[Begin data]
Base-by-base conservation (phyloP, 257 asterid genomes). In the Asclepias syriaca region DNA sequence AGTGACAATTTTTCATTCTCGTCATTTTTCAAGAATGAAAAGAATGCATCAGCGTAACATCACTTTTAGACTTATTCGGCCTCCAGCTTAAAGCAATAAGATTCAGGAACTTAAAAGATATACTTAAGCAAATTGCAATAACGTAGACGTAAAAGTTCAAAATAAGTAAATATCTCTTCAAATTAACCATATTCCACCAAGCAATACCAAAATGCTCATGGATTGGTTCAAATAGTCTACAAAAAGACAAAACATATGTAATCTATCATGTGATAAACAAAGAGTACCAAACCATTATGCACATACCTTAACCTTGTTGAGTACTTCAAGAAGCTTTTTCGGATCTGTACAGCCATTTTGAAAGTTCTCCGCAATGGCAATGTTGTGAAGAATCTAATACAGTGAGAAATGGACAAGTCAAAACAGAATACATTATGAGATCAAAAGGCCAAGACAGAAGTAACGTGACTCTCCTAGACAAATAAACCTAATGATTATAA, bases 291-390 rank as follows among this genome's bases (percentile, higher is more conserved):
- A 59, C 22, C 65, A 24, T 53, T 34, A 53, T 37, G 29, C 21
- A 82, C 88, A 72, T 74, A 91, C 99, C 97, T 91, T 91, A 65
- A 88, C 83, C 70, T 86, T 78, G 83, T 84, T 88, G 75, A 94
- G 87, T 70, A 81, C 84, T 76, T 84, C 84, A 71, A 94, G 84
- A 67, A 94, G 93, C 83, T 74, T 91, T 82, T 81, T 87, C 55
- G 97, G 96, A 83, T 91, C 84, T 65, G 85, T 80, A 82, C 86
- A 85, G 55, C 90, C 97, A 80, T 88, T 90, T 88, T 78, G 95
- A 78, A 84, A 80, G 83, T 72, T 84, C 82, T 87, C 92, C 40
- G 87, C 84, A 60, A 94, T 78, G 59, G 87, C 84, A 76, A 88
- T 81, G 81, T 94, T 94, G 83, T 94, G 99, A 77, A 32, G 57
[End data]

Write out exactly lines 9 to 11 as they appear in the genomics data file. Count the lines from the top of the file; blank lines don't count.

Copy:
- A 78, A 84, A 80, G 83, T 72, T 84, C 82, T 87, C 92, C 40
- G 87, C 84, A 60, A 94, T 78, G 59, G 87, C 84, A 76, A 88
- T 81, G 81, T 94, T 94, G 83, T 94, G 99, A 77, A 32, G 57